Starship Technologies, the world’s leading provider of autonomous delivery services, is now delivering groceries in the San Francisco Bay Area. Starship is expanding its partnership with The Save Mart Companies for the exclusive launch of an on-demand grocery delivery service at its Lucky California flagship store in Pleasanton, CA. Lucky is the first grocery store in the San Francisco Bay Area to partner with Starship.
Starship and The Save Mart Companies first partnered in September 2020, when the Save Mart flagship store in Modesto became the first grocery store in the U.S. to offer Starship robot delivery service. Since its launch, that store has expanded its delivery area to serve over 55,000 households. In Pleasanton, the service is launching to thousands of residents, with the delivery area expected to grow rapidly in the coming months, similar to Modesto.
“We are very pleased to bring the benefits of autonomous delivery to Pleasanton, in partnership with Lucky California,” said Ryan Tuohy, SVP of Sales and Business Development at Starship Technologies. “Since launching our service in Modesto in 2020, we’ve been excited to see the extremely positive reaction to the robots and how they were embraced as part of the local community. We think the residents of Pleasanton will appreciate the convenience and positive environmental impact of autonomous delivery and we fully expect the service area to quickly expand to more households.”
The robots, each of which can carry up to 20 pounds of groceries – the equivalent of about three shopping bags – provide a convenient, energy-efficient, and low-cost delivery alternative to driving to the Lucky California store, allowing shoppers to browse thousands of items via the secure Starship app for on-demand delivery straight to their home.
The robots travel autonomously – crossing streets, climbing curbs and traversing sidewalks – to provide on-demand delivery to shoppers. They often become local celebrities as community members share their robot selfies and “love notes” on social media.
“Since the debut of our contactless delivery service at the Save Mart flagship store, feedback from the Modesto community has been incredibly positive,” said Barbara Walker, senior vice president and chief marketing officer for The Save Mart Companies. “We are thrilled to expand this service to Lucky California in Pleasanton and offer a safe and efficient grocery delivery solution, along with some joyful entertainment, especially as the service area progressively expands over time..”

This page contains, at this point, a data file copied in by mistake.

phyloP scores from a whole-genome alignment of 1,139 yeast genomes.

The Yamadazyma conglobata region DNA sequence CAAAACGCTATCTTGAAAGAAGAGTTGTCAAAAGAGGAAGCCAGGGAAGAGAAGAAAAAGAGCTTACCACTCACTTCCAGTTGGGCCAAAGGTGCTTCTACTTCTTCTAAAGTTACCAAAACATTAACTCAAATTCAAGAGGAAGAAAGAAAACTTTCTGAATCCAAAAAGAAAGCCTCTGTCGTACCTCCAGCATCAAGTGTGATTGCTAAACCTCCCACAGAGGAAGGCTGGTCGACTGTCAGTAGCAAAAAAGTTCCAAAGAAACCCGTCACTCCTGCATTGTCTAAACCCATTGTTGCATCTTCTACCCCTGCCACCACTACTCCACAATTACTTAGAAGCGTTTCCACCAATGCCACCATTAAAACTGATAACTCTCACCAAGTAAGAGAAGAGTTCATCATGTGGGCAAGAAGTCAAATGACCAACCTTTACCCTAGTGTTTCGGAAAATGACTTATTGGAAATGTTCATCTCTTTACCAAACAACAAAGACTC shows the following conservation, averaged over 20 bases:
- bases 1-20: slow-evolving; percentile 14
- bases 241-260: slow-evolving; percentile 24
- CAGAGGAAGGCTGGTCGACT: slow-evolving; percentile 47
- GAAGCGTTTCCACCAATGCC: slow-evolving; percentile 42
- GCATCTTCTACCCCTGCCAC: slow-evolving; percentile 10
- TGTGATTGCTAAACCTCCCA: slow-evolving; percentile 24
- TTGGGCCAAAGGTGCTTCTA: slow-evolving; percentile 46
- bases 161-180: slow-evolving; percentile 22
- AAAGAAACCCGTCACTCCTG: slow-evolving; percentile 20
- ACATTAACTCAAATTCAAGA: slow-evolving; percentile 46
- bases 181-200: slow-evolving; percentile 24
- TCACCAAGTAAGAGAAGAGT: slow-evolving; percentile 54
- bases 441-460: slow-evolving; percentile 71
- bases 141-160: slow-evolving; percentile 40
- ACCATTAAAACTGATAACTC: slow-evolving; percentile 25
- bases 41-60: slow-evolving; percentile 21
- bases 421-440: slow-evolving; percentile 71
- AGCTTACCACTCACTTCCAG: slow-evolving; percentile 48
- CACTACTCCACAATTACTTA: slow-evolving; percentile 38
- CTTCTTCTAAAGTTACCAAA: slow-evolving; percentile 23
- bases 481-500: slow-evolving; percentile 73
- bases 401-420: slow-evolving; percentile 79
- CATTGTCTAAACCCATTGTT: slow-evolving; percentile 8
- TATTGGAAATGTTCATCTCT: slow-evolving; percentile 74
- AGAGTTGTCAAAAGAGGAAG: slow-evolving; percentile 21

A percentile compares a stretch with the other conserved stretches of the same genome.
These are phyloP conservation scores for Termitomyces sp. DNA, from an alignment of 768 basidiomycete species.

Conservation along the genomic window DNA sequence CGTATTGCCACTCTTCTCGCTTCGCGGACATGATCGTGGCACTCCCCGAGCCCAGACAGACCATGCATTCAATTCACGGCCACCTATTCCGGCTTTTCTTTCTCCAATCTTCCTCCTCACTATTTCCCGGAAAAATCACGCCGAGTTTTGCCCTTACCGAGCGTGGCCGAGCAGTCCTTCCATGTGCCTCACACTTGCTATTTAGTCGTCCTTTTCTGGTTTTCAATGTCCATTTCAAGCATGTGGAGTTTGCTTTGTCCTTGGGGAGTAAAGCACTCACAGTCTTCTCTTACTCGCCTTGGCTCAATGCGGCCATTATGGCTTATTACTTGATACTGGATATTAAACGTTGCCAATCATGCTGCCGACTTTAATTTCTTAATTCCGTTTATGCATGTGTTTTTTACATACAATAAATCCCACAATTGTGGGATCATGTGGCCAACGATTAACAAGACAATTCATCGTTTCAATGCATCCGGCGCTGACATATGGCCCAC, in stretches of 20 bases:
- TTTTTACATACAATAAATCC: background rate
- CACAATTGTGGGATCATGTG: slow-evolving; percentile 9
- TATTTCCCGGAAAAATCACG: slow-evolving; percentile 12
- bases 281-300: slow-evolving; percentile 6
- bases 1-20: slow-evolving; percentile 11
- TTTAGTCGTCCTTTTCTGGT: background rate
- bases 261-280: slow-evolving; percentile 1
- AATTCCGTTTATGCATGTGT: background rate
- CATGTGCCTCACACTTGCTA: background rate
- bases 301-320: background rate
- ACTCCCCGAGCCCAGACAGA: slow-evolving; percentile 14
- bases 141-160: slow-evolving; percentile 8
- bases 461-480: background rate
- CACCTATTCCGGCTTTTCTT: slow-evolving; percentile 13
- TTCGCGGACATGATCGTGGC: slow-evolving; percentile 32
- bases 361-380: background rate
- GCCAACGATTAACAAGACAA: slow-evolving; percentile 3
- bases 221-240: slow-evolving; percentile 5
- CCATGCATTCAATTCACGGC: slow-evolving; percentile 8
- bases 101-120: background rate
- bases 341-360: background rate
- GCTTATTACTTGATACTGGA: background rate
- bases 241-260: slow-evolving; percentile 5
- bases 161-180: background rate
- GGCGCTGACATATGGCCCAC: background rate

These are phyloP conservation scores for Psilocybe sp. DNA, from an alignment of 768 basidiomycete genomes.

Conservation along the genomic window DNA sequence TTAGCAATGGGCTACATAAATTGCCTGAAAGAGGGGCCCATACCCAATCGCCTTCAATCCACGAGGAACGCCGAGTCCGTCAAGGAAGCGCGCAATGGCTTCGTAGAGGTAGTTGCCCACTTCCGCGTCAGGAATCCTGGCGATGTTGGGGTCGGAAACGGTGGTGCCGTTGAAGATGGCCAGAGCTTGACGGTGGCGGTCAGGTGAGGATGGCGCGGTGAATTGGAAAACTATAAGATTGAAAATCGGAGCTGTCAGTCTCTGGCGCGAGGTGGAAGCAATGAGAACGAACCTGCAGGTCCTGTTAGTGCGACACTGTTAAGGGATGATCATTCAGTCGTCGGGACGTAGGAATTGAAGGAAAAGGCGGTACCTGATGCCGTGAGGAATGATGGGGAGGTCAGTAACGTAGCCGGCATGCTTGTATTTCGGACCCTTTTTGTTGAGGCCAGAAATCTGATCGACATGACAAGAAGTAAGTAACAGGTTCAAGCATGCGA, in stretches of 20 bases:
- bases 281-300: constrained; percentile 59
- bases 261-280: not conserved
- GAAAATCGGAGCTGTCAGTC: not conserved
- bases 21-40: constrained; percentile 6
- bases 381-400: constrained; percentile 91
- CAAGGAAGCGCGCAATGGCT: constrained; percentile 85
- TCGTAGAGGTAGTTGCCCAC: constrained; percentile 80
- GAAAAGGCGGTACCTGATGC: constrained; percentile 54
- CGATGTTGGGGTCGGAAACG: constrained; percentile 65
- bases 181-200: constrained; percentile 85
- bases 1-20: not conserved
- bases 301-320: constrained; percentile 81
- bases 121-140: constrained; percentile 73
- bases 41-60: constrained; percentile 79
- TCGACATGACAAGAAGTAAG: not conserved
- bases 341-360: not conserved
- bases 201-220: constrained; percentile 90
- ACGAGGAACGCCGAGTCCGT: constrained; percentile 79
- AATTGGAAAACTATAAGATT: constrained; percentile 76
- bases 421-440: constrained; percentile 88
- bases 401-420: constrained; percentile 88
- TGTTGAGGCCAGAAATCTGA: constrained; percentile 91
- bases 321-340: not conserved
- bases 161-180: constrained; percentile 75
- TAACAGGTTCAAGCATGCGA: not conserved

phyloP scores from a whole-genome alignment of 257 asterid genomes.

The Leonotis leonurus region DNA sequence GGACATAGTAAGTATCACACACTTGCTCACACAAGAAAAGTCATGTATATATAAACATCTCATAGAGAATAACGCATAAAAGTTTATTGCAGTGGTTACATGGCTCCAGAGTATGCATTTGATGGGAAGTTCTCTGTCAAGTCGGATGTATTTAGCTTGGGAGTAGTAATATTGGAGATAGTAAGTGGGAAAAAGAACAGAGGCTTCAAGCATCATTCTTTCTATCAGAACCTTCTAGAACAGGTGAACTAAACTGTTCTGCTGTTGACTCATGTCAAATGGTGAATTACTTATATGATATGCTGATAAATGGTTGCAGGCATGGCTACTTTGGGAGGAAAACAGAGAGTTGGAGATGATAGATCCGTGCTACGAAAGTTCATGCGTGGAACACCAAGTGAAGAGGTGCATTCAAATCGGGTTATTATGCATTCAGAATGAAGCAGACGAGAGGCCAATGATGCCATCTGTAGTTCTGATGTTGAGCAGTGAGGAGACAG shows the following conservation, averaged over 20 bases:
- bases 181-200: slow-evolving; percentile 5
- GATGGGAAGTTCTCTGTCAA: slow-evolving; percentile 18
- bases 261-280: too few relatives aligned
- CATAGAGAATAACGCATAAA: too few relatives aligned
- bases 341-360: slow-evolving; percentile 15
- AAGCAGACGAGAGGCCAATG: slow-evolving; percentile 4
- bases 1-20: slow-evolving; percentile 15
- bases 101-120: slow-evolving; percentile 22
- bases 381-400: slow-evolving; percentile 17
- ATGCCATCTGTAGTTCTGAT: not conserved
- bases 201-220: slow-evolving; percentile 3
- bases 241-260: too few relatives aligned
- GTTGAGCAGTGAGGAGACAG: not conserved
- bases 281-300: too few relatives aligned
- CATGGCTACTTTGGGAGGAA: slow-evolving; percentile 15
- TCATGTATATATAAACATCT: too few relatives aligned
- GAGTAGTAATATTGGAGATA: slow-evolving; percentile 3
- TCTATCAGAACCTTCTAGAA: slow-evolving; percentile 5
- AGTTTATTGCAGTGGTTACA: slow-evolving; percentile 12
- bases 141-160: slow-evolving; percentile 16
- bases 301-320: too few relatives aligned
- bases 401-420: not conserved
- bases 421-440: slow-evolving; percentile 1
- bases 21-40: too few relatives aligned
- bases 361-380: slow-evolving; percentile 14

The Starship Food Delivery app is available for download on iOS and Android. To get started, customers choose from a range of their favorite groceries and drop a pin where they want their delivery to be sent. When an order is submitted, Lucky California team members gather the delivery items and carefully place them in a clean robot. Every robot’s interior and exterior is sanitized before each order. The customer can then watch as the robot makes its journey to them, via an interactive map. Once the robot arrives, the customer receives an alert, and can then meet the robot and unlock it through the app.
Starship already offers its services in many parts of the EU, UK and US in cities, university campuses and industrial campuses, with further expansion planned in the near future. Starship is able to do L4 deliveries everywhere it operates – entire cities and campuses. The robots have been operating at L4 since 2018. On a daily basis Starship robots will complete numerous deliveries in a row 100% autonomously, including road crossings. This is why the cost of a Starship delivery is now lower than the human equivalent, which is believed to be a world first for any robot delivery company, whereas most others are still majority human controlled and in pilot mode.
Starship Technologies operates commercially on a daily basis around the world. Its zero-emission robots make more than 100,000 road crossings every day and have completed more than 2.5 million commercial deliveries and traveled more than 3 million miles (5 million+ kms) globally, more than any other autonomous delivery provider.
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